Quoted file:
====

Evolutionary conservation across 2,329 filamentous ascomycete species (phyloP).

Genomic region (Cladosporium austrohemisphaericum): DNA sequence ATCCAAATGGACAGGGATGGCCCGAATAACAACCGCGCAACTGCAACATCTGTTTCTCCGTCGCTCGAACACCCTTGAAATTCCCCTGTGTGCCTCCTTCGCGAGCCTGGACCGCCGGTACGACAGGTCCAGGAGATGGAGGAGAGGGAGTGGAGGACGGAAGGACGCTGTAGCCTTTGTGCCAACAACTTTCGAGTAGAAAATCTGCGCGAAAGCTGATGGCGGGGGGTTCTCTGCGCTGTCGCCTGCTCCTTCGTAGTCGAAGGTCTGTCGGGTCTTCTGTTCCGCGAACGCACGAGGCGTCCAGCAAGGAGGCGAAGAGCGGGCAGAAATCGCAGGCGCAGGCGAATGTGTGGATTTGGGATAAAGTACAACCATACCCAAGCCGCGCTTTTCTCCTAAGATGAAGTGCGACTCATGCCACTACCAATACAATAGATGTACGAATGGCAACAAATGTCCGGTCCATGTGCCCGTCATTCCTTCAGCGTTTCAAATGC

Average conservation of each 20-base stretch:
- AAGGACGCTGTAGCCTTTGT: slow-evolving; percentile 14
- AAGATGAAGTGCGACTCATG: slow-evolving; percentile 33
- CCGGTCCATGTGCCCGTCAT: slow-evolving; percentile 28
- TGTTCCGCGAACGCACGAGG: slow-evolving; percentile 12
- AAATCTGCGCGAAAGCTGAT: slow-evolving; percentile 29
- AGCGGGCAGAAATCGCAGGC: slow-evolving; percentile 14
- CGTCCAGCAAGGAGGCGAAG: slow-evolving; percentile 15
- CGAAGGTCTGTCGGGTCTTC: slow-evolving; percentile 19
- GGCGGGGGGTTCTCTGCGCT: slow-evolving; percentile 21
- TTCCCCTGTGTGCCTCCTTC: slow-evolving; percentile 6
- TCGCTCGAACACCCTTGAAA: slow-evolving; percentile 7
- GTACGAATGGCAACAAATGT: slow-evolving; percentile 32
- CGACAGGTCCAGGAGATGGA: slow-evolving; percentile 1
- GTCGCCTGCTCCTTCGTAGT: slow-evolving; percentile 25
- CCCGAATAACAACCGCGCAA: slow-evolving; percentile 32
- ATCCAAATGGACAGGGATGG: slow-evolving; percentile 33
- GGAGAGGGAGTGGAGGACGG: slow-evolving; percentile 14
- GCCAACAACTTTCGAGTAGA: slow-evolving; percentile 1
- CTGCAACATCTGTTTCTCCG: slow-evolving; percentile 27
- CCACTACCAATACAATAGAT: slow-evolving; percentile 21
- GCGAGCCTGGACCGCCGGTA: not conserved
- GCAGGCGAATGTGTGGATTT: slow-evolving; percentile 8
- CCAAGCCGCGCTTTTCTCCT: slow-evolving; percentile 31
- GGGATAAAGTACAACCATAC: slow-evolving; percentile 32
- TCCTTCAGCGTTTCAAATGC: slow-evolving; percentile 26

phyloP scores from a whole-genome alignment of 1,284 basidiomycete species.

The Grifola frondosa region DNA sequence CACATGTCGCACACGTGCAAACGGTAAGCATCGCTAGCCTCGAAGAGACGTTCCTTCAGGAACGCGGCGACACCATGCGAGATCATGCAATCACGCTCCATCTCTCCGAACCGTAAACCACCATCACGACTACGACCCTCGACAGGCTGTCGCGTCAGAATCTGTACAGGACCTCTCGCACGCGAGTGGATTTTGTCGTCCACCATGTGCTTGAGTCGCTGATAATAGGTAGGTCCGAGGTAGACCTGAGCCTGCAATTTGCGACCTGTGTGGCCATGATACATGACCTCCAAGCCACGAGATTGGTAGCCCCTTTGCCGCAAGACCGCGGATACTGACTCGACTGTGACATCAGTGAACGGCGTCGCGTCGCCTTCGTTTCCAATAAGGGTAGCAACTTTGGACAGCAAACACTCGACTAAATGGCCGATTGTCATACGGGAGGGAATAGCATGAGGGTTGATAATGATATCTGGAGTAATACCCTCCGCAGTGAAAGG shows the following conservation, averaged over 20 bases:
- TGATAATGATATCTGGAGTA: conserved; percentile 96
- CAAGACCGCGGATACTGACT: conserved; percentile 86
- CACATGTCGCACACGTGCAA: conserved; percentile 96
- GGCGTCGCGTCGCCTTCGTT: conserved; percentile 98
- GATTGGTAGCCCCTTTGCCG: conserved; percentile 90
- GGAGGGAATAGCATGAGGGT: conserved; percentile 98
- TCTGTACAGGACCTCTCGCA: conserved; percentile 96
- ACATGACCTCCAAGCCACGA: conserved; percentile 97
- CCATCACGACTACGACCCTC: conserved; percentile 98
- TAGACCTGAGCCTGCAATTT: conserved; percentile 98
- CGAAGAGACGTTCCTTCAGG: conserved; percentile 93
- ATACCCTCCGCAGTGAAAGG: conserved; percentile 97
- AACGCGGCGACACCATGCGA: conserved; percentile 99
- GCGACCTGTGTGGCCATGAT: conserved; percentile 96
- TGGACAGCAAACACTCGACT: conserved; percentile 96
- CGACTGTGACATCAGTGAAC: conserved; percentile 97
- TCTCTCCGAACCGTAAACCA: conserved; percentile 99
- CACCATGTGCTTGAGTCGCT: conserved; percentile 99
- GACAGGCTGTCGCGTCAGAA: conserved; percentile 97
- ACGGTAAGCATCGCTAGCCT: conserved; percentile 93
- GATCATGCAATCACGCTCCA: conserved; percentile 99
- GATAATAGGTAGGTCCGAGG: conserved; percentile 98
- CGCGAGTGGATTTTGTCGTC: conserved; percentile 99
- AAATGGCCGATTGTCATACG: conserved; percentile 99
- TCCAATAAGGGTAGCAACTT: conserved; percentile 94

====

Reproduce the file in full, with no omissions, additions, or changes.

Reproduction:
Evolutionary conservation across 2,329 filamentous ascomycete species (phyloP).

Genomic region (Cladosporium austrohemisphaericum): DNA sequence ATCCAAATGGACAGGGATGGCCCGAATAACAACCGCGCAACTGCAACATCTGTTTCTCCGTCGCTCGAACACCCTTGAAATTCCCCTGTGTGCCTCCTTCGCGAGCCTGGACCGCCGGTACGACAGGTCCAGGAGATGGAGGAGAGGGAGTGGAGGACGGAAGGACGCTGTAGCCTTTGTGCCAACAACTTTCGAGTAGAAAATCTGCGCGAAAGCTGATGGCGGGGGGTTCTCTGCGCTGTCGCCTGCTCCTTCGTAGTCGAAGGTCTGTCGGGTCTTCTGTTCCGCGAACGCACGAGGCGTCCAGCAAGGAGGCGAAGAGCGGGCAGAAATCGCAGGCGCAGGCGAATGTGTGGATTTGGGATAAAGTACAACCATACCCAAGCCGCGCTTTTCTCCTAAGATGAAGTGCGACTCATGCCACTACCAATACAATAGATGTACGAATGGCAACAAATGTCCGGTCCATGTGCCCGTCATTCCTTCAGCGTTTCAAATGC

Average conservation of each 20-base stretch:
- AAGGACGCTGTAGCCTTTGT: slow-evolving; percentile 14
- AAGATGAAGTGCGACTCATG: slow-evolving; percentile 33
- CCGGTCCATGTGCCCGTCAT: slow-evolving; percentile 28
- TGTTCCGCGAACGCACGAGG: slow-evolving; percentile 12
- AAATCTGCGCGAAAGCTGAT: slow-evolving; percentile 29
- AGCGGGCAGAAATCGCAGGC: slow-evolving; percentile 14
- CGTCCAGCAAGGAGGCGAAG: slow-evolving; percentile 15
- CGAAGGTCTGTCGGGTCTTC: slow-evolving; percentile 19
- GGCGGGGGGTTCTCTGCGCT: slow-evolving; percentile 21
- TTCCCCTGTGTGCCTCCTTC: slow-evolving; percentile 6
- TCGCTCGAACACCCTTGAAA: slow-evolving; percentile 7
- GTACGAATGGCAACAAATGT: slow-evolving; percentile 32
- CGACAGGTCCAGGAGATGGA: slow-evolving; percentile 1
- GTCGCCTGCTCCTTCGTAGT: slow-evolving; percentile 25
- CCCGAATAACAACCGCGCAA: slow-evolving; percentile 32
- ATCCAAATGGACAGGGATGG: slow-evolving; percentile 33
- GGAGAGGGAGTGGAGGACGG: slow-evolving; percentile 14
- GCCAACAACTTTCGAGTAGA: slow-evolving; percentile 1
- CTGCAACATCTGTTTCTCCG: slow-evolving; percentile 27
- CCACTACCAATACAATAGAT: slow-evolving; percentile 21
- GCGAGCCTGGACCGCCGGTA: not conserved
- GCAGGCGAATGTGTGGATTT: slow-evolving; percentile 8
- CCAAGCCGCGCTTTTCTCCT: slow-evolving; percentile 31
- GGGATAAAGTACAACCATAC: slow-evolving; percentile 32
- TCCTTCAGCGTTTCAAATGC: slow-evolving; percentile 26

phyloP scores from a whole-genome alignment of 1,284 basidiomycete species.

The Grifola frondosa region DNA sequence CACATGTCGCACACGTGCAAACGGTAAGCATCGCTAGCCTCGAAGAGACGTTCCTTCAGGAACGCGGCGACACCATGCGAGATCATGCAATCACGCTCCATCTCTCCGAACCGTAAACCACCATCACGACTACGACCCTCGACAGGCTGTCGCGTCAGAATCTGTACAGGACCTCTCGCACGCGAGTGGATTTTGTCGTCCACCATGTGCTTGAGTCGCTGATAATAGGTAGGTCCGAGGTAGACCTGAGCCTGCAATTTGCGACCTGTGTGGCCATGATACATGACCTCCAAGCCACGAGATTGGTAGCCCCTTTGCCGCAAGACCGCGGATACTGACTCGACTGTGACATCAGTGAACGGCGTCGCGTCGCCTTCGTTTCCAATAAGGGTAGCAACTTTGGACAGCAAACACTCGACTAAATGGCCGATTGTCATACGGGAGGGAATAGCATGAGGGTTGATAATGATATCTGGAGTAATACCCTCCGCAGTGAAAGG shows the following conservation, averaged over 20 bases:
- TGATAATGATATCTGGAGTA: conserved; percentile 96
- CAAGACCGCGGATACTGACT: conserved; percentile 86
- CACATGTCGCACACGTGCAA: conserved; percentile 96
- GGCGTCGCGTCGCCTTCGTT: conserved; percentile 98
- GATTGGTAGCCCCTTTGCCG: conserved; percentile 90
- GGAGGGAATAGCATGAGGGT: conserved; percentile 98
- TCTGTACAGGACCTCTCGCA: conserved; percentile 96
- ACATGACCTCCAAGCCACGA: conserved; percentile 97
- CCATCACGACTACGACCCTC: conserved; percentile 98
- TAGACCTGAGCCTGCAATTT: conserved; percentile 98
- CGAAGAGACGTTCCTTCAGG: conserved; percentile 93
- ATACCCTCCGCAGTGAAAGG: conserved; percentile 97
- AACGCGGCGACACCATGCGA: conserved; percentile 99
- GCGACCTGTGTGGCCATGAT: conserved; percentile 96
- TGGACAGCAAACACTCGACT: conserved; percentile 96
- CGACTGTGACATCAGTGAAC: conserved; percentile 97
- TCTCTCCGAACCGTAAACCA: conserved; percentile 99
- CACCATGTGCTTGAGTCGCT: conserved; percentile 99
- GACAGGCTGTCGCGTCAGAA: conserved; percentile 97
- ACGGTAAGCATCGCTAGCCT: conserved; percentile 93
- GATCATGCAATCACGCTCCA: conserved; percentile 99
- GATAATAGGTAGGTCCGAGG: conserved; percentile 98
- CGCGAGTGGATTTTGTCGTC: conserved; percentile 99
- AAATGGCCGATTGTCATACG: conserved; percentile 99
- TCCAATAAGGGTAGCAACTT: conserved; percentile 94